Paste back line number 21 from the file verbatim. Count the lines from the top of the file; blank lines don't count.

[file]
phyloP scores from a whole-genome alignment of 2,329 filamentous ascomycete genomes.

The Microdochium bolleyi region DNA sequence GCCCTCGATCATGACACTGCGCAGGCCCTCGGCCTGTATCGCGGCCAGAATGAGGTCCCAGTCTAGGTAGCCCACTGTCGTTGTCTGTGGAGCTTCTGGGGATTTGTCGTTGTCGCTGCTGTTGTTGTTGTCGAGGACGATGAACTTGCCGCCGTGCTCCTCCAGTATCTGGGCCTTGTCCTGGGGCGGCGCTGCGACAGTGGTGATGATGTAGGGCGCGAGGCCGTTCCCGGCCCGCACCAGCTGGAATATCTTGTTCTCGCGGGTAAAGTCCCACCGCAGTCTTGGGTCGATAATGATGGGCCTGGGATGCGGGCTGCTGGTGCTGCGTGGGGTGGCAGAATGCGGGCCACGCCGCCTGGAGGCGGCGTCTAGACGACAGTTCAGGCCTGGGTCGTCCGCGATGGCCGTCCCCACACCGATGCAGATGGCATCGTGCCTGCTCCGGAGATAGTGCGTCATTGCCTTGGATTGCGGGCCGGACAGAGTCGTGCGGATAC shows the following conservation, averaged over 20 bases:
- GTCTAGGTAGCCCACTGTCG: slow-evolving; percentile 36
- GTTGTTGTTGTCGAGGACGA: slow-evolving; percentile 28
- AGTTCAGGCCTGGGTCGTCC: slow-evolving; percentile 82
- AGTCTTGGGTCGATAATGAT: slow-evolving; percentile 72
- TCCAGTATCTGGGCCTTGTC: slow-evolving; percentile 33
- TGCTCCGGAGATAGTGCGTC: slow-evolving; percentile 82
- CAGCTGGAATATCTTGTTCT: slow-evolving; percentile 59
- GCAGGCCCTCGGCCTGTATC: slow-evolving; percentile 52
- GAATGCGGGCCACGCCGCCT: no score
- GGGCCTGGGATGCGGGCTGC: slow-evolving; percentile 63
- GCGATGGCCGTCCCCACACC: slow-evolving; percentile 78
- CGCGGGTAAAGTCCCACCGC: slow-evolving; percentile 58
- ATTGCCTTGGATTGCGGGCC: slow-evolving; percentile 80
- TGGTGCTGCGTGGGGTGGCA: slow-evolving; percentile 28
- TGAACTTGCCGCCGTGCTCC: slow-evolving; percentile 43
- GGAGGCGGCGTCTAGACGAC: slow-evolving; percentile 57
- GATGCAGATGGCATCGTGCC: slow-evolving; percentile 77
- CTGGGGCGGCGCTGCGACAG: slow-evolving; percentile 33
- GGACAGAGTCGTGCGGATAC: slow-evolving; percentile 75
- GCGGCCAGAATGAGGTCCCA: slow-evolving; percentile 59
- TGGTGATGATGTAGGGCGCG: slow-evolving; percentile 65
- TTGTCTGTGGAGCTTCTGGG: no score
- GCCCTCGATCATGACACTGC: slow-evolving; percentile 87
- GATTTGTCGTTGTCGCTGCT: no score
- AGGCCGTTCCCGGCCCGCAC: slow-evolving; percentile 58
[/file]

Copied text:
- GGACAGAGTCGTGCGGATAC: slow-evolving; percentile 75